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The Star
By Rubin Khoo

Catastrophe has befallen The Little Sisters of Kampong Pandan. Just after being evicted from their leper colony by a group of Protestant missionaries, tragedy struck when a particularly venomous bowl of tom yam soup practically wiped out the entire convent - with the exception of just five nuns, who now bear the responsibility of burying the bodies of the 52 victims.

After a successful round of fundraising, 48 nuns were buried. But when Mother Superior decides to indulge in a VCD player, the nuns are rendered penniless and unable to bury the remaining four. With the bodies stashed in their freezer and the Jabatan Kesihatan on their backs, the nuns must now quickly raise enough money to bury the lat four corpses.

Hidden beneath the habits of the remaining five nuns are a whole host of talents just waiting for the right time to be unleashed. They are led by the Mother Superior, Sister Mary Regina (played by Shanthini Venugopal), a former tight-rope walker. The others are Sister Mary Hubert (Suzan Manen), currently serving the order as Mistress of the Novices, who trains new recruits despite the fact that she was once trampled by a camel that went berserk; Sister Mary Leo (Zoë Christian) who, being proficient in ballet, dreams of achieving fame as a dancing nun; streetwise Sister Robert Anne (Mary George) who hails from Sentul; and Sister Mary Amnesia (Cheah Siew Oui) who lost her memory when a crucifix fell on her head.

Capitalising on these varied backgrounds, the nuns decide to raise funds via a benefit performance. Hence, the plot for Nunsense, a musical comedy by Dan Goggin, the latest production undertaken by Gardner & Wife.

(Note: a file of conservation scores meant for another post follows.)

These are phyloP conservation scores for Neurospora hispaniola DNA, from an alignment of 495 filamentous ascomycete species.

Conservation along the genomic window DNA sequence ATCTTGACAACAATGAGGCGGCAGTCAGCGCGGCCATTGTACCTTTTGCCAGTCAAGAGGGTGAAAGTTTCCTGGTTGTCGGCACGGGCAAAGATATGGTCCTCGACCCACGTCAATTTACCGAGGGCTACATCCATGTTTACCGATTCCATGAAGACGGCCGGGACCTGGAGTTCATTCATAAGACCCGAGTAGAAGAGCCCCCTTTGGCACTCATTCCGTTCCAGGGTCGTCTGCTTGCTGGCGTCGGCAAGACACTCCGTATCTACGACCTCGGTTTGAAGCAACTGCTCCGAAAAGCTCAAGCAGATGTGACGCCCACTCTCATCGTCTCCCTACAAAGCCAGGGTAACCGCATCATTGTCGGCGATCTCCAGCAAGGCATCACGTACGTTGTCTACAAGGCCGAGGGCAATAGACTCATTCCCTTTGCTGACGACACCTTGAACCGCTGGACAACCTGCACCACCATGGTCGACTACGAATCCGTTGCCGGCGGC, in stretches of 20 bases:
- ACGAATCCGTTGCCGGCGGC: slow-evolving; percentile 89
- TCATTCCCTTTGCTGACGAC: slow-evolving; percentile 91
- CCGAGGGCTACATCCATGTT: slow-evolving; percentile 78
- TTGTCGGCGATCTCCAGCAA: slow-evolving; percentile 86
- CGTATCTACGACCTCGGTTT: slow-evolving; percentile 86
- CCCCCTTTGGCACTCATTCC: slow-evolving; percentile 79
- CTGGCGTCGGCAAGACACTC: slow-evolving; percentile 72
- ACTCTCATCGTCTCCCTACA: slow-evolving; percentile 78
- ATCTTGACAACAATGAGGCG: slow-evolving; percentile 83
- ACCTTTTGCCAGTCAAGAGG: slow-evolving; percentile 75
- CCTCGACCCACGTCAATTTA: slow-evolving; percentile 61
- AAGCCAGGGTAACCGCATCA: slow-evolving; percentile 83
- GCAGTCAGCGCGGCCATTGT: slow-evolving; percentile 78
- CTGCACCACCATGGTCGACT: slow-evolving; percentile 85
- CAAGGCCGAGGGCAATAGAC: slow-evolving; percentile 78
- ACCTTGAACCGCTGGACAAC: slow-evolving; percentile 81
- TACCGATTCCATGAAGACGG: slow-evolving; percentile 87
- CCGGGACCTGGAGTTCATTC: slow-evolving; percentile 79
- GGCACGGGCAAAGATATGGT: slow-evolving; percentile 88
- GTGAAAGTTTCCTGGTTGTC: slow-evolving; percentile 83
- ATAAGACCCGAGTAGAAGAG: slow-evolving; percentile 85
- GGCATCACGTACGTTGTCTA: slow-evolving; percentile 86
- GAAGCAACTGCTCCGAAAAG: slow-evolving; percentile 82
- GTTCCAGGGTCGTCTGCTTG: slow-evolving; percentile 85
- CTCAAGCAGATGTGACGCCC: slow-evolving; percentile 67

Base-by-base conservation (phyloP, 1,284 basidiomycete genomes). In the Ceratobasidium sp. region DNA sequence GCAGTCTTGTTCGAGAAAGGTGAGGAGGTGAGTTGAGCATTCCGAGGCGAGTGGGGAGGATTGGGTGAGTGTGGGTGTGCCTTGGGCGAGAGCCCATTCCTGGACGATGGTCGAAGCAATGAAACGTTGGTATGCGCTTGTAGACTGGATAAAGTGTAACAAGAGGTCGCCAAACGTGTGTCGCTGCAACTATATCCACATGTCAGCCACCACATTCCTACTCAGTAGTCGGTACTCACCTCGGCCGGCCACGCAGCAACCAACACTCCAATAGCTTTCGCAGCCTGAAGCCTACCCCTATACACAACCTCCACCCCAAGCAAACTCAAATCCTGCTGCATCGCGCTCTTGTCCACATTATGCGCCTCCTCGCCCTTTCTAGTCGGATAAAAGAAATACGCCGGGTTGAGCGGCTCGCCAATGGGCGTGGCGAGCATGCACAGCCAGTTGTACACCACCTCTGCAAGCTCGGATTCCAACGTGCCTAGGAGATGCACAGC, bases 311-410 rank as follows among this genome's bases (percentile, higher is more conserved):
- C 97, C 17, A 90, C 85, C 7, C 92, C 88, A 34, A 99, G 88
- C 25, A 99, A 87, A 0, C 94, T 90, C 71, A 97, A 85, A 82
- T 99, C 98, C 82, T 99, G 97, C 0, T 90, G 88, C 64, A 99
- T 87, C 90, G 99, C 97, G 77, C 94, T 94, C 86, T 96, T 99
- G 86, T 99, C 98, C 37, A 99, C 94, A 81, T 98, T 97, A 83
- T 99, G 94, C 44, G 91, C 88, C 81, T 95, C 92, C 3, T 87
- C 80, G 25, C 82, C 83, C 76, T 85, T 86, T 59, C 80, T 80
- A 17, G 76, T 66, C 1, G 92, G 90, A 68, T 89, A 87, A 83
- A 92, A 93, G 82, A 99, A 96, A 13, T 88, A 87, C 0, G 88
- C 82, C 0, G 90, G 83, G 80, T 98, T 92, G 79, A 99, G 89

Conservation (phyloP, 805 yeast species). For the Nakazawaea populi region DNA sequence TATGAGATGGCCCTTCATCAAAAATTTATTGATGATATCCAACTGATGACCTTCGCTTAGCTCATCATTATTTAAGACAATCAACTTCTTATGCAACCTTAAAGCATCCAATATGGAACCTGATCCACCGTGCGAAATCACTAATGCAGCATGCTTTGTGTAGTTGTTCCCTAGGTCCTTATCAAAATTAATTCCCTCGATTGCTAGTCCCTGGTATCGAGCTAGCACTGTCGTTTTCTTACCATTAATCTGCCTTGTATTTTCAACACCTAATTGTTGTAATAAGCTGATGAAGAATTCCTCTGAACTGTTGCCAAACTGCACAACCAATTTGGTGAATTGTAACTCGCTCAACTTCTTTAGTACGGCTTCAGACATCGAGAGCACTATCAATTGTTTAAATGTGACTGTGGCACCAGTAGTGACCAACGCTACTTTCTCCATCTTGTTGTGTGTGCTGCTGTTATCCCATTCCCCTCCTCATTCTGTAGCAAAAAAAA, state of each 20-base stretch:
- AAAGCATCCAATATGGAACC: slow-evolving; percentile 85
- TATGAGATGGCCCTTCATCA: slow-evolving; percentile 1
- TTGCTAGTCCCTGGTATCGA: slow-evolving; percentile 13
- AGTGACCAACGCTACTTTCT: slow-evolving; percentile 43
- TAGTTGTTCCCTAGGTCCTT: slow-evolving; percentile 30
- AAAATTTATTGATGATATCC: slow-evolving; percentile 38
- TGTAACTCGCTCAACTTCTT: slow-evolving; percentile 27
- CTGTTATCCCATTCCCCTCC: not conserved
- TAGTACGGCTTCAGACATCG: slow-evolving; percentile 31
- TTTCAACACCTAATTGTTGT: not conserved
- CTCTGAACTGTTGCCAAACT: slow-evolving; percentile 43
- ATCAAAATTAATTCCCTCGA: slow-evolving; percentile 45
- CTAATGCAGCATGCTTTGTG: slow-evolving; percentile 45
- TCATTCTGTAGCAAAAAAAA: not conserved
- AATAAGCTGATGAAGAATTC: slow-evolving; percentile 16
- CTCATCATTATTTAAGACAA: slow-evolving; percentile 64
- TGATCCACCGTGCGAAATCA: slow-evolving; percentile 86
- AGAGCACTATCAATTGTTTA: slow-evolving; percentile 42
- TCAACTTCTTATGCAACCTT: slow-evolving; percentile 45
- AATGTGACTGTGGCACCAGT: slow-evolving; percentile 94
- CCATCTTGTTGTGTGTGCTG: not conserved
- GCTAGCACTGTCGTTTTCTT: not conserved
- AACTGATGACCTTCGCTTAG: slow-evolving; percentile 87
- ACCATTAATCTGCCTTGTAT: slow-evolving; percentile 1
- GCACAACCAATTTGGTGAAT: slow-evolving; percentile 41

Indeed, that the musical revolves around nuns who are caught in such absurd circumstances is in itself an indication that Nunsense has all the ingredients for an enjoyable performance.

And true to its promise, the performance was certainly fun. Anything short of this, however, would have been unacceptable, particularly since the production incorporates the talents of crowd-pleaser Shanthini Venugopal. The charm of Venugopal is such that she induces smiles just by simply walking onto the stage.

With such presence, it would have been impossible for a production of this nature to fall short of expectations, humour-wise. As Mother Superior, Venugopal carried most of the show with her hilarious antics, which include, among others, an impression of the Pope in a chef's hat, getting high on glue, and dancing with feathered boas.

This, however, was the extent of Nunsense's appeal. The rest of the cast, while being impressive, did not exhibit the same presence as Venugopal and, as a result, were relegated to the supporting category.

The songs, too, were pleasant enough but were not tunes that you would necessarily remember on your way out of the theatre, a shame since the production incorporates the musical direction of Holland Jancaitis. While the cast were comfortable in their delivery of the songs, their enunciation (pardon the pun) was not clear, which meant that it became difficult to make sense of the lyrics.

Nuntheless, watching Nunsense was an enjoyable way of spending a Saturday night (especially if the alternative is an evening at home, glued to the TV). Like most Broadway productions, the show is interactive and the audience (the Catholics, I suspect) were surprisingly responsive, which can only lead me to conclude that most enjoyed the show.